interactive installation using Amazonian electric field-emitting fish, custom-built aluminum stands and acrylic tanks, 12-channel audio system, custom LED displays, custom software, Lemur touch screen, Mac and PC computers
localStyle (Marlena Novak and Jay Alan Yim, artists)(United States) in collaboration with Malcolm MacIver (bio-engineer)(Canada/United States)
Scale is an inter-species art project: an audience-interactive installation that involves nocturnal electric fish from the Amazon River Basin. Twelve different species of these fish comprise a ‘choir’ whose sonified electrical fields provide the source tones for an immersive audiovisual environment. The fish are housed in individual tanks configured in a custom-built sculptural arc of aluminum frames placed around a central podium. Each fish can be heard — unprocessed or with digital effects added, with immediate control over volume via a touchscreen panel — through a 12-channel surround sound system, and with LED arrays under each tank for visual feedback. All software is custom-designed.
The project leaders are comprised of a composer/sound designer (Jay Alan Yim), a visual artist (Marlena Novak), and a neural engineer (Malcolm MacIver). Novak and Yim, collaborating as localStyle, make intermedia works motivated by the theme of perception and that explore such topics as boundaries relating to physical and intangible properties, issues of trespass, and the mating behavior of hermaphroditic marine flatworms; MacIver’s research focuses on sensory processing and locomotion in electric fish and translating this research into novel bio-inspired technologies for sensing and underwater propulsion through advanced fish robots.
The world premiere of scale took place at the STRP Festival (18-28 November 2010, Eindhoven, NL), one of Europe’s most important presenters of art and technology; the project was supported in part by grants from the Center for Interdisciplinary Research in the Arts, Northwestern University’s Research Grant Council, and the Murphy Society.
Malcolm MacIver received a B.Sc. in Computer Science at the University of Toronto, an M.A. in Philosophy at the University of Toronto, and a Ph.D. in Neuroscience at the University of Illinois in Urbana-Champaign. He was a postdoctoral fellow at Caltech in Mechanical Engineering, and is now an Associate Professor at Northwestern University in Mechanical Engineering, Biomedical Engineering, and Neurobiology and Physiology. He’s a recipient of the Presidential Early Career Award for Science and Engineering. The unifying theme of MacIver’s research is the analysis of animal intelligence using three approaches: mechanics and robotics for understanding the ways in which the body contributes to adaptive behavior; neurobiology for understanding the body’s control system; and computational modeling, for constructing large scale simulations. His broader community involvements include interactive art installations, writing for Discover Magazine’s “Science Not Fiction” blog, and consulting for major science fiction films and TV series.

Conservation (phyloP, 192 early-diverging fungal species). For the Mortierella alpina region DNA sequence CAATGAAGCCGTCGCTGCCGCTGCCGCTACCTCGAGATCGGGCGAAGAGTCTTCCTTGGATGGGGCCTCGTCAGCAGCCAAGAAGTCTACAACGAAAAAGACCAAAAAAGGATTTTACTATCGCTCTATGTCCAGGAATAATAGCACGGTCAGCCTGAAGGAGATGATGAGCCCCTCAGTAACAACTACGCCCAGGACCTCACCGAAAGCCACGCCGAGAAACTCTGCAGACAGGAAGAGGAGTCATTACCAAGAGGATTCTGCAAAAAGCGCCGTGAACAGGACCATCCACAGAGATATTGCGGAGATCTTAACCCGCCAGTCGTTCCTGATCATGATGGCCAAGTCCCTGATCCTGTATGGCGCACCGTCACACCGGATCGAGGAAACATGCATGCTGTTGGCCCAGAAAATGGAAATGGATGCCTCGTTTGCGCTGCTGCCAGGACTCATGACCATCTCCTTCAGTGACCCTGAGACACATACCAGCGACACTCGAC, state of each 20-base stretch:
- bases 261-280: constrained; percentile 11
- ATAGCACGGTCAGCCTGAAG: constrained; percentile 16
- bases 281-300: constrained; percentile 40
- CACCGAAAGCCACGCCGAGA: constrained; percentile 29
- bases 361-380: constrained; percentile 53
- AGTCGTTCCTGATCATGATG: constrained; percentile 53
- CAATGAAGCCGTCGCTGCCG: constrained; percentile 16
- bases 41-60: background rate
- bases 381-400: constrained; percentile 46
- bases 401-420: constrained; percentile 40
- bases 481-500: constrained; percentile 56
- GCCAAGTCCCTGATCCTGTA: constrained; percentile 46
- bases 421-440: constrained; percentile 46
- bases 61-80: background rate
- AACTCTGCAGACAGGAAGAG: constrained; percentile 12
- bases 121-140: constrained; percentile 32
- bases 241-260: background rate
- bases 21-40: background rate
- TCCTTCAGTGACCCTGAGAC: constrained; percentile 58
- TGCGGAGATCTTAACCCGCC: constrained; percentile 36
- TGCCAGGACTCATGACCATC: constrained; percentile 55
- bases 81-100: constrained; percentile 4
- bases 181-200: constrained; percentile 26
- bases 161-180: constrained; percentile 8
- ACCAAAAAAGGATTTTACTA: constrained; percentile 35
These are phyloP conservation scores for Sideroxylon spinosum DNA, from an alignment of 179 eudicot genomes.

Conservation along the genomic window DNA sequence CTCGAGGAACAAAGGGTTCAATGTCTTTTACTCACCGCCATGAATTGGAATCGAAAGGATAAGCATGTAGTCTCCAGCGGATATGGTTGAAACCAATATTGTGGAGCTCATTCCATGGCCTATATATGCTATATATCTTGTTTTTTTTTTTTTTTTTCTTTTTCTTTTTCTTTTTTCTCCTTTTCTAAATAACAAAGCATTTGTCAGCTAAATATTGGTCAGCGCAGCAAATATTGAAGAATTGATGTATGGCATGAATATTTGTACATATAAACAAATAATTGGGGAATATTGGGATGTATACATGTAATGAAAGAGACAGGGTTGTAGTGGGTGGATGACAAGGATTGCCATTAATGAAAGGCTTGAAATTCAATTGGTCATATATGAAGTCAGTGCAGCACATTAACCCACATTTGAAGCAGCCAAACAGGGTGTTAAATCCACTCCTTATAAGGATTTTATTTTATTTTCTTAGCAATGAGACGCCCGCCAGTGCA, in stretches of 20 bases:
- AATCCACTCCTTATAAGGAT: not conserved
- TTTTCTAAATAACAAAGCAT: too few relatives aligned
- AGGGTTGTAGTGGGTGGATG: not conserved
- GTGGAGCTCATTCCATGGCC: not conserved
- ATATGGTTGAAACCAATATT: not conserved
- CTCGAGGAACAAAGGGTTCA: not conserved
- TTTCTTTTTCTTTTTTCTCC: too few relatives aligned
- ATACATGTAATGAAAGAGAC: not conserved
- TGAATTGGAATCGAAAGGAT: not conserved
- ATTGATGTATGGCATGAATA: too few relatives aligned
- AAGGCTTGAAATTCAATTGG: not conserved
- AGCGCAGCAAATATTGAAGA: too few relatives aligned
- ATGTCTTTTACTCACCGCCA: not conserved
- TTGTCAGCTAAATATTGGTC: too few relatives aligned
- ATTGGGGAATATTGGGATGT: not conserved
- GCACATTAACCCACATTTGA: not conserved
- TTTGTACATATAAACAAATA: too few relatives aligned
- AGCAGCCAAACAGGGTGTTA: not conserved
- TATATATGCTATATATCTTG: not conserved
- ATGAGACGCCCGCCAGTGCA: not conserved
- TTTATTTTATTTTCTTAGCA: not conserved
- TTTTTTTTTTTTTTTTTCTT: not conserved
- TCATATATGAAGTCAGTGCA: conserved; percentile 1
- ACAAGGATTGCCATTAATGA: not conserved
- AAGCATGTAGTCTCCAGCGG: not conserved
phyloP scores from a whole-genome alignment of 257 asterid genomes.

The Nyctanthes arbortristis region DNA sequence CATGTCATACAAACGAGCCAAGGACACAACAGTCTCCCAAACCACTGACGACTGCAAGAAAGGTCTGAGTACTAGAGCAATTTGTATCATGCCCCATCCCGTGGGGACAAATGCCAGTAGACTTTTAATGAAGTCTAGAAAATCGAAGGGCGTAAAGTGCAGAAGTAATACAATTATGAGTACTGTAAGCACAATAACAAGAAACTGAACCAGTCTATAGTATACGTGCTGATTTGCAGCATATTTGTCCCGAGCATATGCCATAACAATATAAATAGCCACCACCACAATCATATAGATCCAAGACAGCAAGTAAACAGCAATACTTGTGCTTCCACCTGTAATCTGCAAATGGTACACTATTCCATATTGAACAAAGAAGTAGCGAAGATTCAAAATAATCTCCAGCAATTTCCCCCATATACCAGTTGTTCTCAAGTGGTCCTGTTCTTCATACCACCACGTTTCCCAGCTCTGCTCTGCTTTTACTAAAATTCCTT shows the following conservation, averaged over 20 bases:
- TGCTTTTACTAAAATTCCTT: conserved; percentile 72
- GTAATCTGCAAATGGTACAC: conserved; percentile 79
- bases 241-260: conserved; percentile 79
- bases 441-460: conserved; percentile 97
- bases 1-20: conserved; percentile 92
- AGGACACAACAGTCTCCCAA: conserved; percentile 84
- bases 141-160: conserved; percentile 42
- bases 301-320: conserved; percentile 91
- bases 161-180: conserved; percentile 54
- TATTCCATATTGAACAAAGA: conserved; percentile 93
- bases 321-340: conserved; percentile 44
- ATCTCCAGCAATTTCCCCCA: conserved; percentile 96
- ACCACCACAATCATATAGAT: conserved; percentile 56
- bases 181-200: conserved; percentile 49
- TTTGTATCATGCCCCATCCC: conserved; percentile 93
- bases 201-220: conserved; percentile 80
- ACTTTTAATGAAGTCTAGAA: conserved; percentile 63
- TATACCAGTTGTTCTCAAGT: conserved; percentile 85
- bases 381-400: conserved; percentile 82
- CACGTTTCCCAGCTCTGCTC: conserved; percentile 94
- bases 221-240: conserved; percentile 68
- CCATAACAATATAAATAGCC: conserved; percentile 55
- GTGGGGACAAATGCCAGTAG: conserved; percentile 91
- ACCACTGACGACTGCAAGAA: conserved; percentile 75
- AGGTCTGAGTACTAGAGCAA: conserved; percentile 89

Marlena Novak is a member of the faculty at Northwestern University where she teaches a variety of studio and new-media courses. She has been a visiting professor at the University of Illinois Chicago and the University of New Mexico, visiting artist at the School of the Art Institute of Chicago, University of Chicago, Cleveland Institute of Art, Amsterdams Instituut voor Schilderkunst, Pädagogische Hochschule (St. Gallen, CH), and a resident at the Creativity and Cognition Research Studios (Loughborough, UK) under the auspices of the Arts Council of Great Britain. Her work is included in public (a.o. the Corcoran in Washington, DC and the Mondriaanhuis in Amersfoort, NL) and private collections in Europe and the USA, and has been presented in solo and group exhibitions in more than three dozen cities worldwide. In 2000, she co-founded the collaborative localStyle; using low and high tech means, their intermedia projects explore how thresholds and boundaries—whether physical or intangible—are constructed, interpreted, and negotiated.
Jay Alan Yim studied computer music at Stanford and MIT and music composition at the University of California Santa Barbara, the Royal College of Music, and Harvard. He currently teaches at Northwestern University. He has received fellowships from
the Guggenheim Foundation, National Endowment for the Arts, Illinois Arts Council (three times), Tanglewood, Aspen, and many other awards. His music has been featured at international festivals (a.o. Darmstadt, Ars Musica, Wien-Modern, Gaudeamus, Almeida, Tanglewood, ISCM World Music Days, ICMC) and has been performed by artists such as the Chicago Symphony Orchestra, San Francisco Symphony, Royal Stockholm Philharmonic, Orchestre National de Lyon, Nederlands Radio Filharmonisch Orkest, Residentie Orkest Den Haag, Arditti Quartet, Nieuw Ensemble, JACK Quartet, and Frances-Marie Uitti. In 2010, Alan Gilbert and the New York Philharmonic commissioned and premiered neverthesamerivertwice for piano and orchestra. He co-founded localStyle with visual artist Marlena Novak in 2000.